Single-vision Rx:

Up to -15.00 or 6.00 on the Sphere (SPH)

Up to or - 6.00 on the Cylinder (CYL).

 

Bifocal Rx:

Up to -8.00 or 6.00 on the SPH.

Up to or - 2.00 on the CYL.

Up to 3.50 on the NV-ADD.

 

Progressive Rx:

Up to -10.00 or 8.00 on the SPH.

Up to or - 4.00 on the CYL.

Up to 3.50 on the NV-ADD.

 

Do you offer bifocal or progressive lenses?

Yes! We offer both. If you have ADD or NV-ADD on your Rx, you can get lined bifocals or unlined progressive glasses.

 

Can I order bifocals that are computer distance on top and reading on bottom?

Divide the NV-ADD in half. Add one of the halves to your SPHs. Leave the other half in the NV-ADD. This creates computer vision in the top of your lens, and reading vision in the bottom!

 

Can I order prescription sunglasses?

Yes! With a few exceptions, the Rx glasses you order on our website can be turned into Rx sunglasses. Just select an 80 percent tint!

 

What is the best tint color for sunglasses?

Gray is the darkest and best tint color. Amber, at 80 percent darkness, is a nice dark brown that is good for sunglasses, too, especially in a brown, gold, red, or tortoiseshell frame

 

Can I get sunglasses that are also thin lenses?

Sure! If you order Rx sunglasses, you can get the lens with the index that is recommended for your Rx to keep your lenses nice and light and thin. If you get non-Rx sunglasses, your lenses will be thin.

 

What is the difference between Photochromic and Polarized lenses?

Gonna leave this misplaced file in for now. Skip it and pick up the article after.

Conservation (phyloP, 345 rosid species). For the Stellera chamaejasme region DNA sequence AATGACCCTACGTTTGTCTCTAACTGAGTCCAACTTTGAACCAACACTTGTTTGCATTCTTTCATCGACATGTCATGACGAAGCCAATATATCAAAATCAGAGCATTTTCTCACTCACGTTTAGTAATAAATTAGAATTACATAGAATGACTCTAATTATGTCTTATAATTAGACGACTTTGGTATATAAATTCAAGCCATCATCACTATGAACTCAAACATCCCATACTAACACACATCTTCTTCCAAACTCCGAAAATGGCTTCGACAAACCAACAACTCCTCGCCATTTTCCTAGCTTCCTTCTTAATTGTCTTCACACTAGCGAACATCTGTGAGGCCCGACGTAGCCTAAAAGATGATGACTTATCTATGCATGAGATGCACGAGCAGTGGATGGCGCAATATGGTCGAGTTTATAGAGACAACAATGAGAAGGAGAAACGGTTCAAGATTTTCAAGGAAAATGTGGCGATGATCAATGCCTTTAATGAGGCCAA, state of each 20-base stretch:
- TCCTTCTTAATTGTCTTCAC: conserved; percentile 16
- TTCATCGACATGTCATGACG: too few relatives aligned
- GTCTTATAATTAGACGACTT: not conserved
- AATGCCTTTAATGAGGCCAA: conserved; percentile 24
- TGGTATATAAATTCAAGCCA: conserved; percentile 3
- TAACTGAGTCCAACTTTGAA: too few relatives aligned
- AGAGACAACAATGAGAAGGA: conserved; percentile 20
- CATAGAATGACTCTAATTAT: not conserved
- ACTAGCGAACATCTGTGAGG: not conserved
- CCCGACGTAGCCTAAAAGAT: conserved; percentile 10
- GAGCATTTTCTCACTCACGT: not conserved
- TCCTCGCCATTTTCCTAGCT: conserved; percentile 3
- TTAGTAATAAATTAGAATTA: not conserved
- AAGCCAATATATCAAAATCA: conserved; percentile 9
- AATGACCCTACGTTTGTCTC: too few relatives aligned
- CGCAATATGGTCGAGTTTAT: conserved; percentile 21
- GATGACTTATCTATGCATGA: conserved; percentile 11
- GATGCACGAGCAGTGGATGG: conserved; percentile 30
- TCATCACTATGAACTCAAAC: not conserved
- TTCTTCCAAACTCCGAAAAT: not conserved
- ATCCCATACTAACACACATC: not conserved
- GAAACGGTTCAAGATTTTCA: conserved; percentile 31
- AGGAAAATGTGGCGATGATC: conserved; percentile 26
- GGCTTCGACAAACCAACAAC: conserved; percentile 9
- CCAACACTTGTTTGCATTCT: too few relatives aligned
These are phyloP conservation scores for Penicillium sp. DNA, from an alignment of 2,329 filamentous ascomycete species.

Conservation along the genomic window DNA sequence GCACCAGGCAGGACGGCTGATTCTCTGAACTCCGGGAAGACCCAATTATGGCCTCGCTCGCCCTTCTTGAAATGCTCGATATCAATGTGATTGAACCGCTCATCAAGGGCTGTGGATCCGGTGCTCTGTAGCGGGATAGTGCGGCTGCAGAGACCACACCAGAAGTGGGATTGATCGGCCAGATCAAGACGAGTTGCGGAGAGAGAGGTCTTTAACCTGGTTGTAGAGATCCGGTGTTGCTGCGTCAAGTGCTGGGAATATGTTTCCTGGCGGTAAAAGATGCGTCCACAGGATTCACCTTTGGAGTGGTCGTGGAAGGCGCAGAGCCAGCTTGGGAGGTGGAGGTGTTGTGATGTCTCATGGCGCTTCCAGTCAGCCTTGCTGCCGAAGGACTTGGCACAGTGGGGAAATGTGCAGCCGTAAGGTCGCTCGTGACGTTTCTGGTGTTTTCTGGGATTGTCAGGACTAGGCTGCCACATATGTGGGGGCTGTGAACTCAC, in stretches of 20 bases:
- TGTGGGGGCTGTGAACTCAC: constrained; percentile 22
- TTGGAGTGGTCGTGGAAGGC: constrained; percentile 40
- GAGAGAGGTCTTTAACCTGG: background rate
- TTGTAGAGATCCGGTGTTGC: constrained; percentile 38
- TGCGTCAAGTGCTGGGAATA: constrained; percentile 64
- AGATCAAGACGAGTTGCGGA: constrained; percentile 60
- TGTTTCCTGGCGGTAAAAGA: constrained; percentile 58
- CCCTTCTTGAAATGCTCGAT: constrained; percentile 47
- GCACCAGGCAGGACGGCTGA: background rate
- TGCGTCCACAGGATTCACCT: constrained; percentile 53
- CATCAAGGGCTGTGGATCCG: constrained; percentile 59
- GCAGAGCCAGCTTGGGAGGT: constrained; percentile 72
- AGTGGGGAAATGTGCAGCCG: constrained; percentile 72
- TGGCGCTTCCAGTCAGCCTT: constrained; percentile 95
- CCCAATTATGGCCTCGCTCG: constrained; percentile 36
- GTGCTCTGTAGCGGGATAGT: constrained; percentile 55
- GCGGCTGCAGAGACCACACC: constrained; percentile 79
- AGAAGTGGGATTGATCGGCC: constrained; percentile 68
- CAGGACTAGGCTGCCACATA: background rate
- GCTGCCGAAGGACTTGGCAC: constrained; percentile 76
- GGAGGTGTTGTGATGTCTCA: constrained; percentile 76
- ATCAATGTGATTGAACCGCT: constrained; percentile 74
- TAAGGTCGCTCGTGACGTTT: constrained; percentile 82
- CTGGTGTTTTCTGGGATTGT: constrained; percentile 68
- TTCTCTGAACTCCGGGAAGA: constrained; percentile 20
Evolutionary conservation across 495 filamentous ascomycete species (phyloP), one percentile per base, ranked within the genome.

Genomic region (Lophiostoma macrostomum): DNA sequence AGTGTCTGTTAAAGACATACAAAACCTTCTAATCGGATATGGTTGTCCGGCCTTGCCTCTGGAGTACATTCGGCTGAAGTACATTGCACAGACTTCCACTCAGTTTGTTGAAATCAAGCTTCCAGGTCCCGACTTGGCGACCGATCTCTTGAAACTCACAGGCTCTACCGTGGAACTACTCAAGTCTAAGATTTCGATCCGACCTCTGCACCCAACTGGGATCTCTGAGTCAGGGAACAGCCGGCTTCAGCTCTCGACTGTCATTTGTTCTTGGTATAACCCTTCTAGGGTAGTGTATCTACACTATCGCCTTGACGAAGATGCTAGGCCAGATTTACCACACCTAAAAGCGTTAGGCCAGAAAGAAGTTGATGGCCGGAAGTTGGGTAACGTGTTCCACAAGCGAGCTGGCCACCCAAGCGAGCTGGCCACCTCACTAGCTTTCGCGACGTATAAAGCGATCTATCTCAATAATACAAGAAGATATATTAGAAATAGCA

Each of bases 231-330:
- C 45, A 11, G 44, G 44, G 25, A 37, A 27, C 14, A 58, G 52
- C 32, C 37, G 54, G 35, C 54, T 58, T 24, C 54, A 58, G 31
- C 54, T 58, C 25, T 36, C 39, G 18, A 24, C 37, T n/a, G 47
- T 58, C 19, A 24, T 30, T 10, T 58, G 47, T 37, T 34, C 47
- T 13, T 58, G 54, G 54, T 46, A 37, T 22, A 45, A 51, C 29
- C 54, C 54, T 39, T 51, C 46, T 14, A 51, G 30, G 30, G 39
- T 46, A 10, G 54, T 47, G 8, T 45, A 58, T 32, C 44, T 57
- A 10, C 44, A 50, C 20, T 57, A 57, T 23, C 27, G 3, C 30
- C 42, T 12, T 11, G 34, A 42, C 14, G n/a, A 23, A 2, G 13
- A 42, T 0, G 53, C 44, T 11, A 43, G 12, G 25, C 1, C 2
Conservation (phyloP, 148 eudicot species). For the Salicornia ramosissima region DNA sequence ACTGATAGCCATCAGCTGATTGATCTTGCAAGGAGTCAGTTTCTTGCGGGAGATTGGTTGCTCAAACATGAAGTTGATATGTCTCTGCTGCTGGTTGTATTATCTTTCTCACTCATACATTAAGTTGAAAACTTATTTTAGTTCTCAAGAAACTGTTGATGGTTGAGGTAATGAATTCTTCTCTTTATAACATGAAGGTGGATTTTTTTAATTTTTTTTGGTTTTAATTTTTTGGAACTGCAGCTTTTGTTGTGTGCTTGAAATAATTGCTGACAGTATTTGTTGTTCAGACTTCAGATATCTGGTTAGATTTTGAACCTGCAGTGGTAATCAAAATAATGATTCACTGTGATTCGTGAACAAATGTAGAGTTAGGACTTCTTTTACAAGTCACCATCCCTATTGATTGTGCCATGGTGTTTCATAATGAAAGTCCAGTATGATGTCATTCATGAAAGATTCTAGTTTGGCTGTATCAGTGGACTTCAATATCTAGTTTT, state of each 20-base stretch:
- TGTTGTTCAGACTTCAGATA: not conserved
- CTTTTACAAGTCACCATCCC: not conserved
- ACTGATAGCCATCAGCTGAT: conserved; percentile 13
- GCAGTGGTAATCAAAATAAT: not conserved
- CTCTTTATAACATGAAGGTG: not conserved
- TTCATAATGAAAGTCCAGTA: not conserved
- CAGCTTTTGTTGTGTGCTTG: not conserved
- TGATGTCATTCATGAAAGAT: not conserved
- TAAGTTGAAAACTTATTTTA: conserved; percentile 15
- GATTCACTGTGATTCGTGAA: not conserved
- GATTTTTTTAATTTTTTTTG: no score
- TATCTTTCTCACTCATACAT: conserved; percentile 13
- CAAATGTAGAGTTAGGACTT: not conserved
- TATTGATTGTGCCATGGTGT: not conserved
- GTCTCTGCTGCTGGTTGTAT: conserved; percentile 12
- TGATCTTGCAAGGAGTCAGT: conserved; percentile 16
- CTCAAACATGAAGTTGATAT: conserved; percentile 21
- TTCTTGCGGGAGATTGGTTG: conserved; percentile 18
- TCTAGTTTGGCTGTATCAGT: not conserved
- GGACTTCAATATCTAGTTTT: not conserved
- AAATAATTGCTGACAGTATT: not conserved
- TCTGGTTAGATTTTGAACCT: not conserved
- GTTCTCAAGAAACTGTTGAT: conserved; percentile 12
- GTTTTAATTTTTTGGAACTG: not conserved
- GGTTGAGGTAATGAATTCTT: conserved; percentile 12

Photochromic lenses are clear when they're out of the sun, dark in bright sunlight. Polarized lenses are permanent sunglasses that don't change color.

 

Can I order more than one pair of glasses per order?

Yes, you can order as many pairs of glasses you like! Once you put a pair of glasses in Your Cart, click on the blue Continue Shopping button on the left side of the Cart page. Then order the next pair. Repeat until you have all the glasses you want to order. The shipping fee will be the same, no matter how many pairs of glasses are on an order.

 

Is it required that all the glasses on the order have the same prescription?

No!  You can order different pairs of glasses for your whole family on one order, with all different prescriptions.

 

Can I add glasses to an order once I pay for it?

Sorry, once an order has been placed you can't add more glasses. If you place another order going to the same address within the next 24 hours, either enter a note in the order stating “Combine shipping with order# XXX” or contact customer service. We’ll combine the two orders, ship them together and refund one shipping fee!

 

Who checks my order to make sure I haven't entered anything that is obviously wrong?

Our team reviews every single order for prescription glasses. If we come across anything out of the ordinary or clearly incorrect, we will email or call you to clarify. Keep in mind that because prescriptions can differ greatly from person to person, we are unlikely to catch prescription entry errors unless you have provided us with a copy of your prescription.